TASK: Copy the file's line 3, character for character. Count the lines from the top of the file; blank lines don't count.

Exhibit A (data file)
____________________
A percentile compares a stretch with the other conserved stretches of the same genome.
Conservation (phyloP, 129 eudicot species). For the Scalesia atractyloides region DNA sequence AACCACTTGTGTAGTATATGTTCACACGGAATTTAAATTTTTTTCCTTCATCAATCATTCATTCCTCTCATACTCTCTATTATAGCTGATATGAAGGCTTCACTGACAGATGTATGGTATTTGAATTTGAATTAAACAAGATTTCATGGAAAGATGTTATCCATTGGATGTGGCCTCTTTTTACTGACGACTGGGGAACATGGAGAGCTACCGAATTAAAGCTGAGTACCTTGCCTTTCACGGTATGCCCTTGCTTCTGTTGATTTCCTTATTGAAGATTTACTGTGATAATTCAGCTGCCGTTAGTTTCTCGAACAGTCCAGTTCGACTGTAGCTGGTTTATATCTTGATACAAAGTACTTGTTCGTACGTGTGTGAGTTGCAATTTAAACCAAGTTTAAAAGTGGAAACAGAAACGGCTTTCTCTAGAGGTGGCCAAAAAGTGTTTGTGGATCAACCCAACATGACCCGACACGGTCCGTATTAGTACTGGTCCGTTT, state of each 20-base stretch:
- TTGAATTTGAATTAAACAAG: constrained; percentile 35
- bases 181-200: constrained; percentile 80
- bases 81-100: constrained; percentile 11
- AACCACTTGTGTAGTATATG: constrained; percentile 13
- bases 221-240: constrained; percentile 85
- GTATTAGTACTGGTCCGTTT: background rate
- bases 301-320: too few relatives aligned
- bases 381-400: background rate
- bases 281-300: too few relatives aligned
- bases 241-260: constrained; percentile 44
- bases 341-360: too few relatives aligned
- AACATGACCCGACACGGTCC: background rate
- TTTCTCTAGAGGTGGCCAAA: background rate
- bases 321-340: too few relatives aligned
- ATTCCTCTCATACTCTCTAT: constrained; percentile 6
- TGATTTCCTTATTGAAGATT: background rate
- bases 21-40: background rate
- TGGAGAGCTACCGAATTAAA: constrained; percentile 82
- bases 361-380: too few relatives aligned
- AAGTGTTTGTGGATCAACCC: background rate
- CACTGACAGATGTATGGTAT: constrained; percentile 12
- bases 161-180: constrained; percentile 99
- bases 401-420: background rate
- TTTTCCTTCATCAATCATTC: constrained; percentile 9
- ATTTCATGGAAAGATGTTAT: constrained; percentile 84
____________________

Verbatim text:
- TTGAATTTGAATTAAACAAG: constrained; percentile 35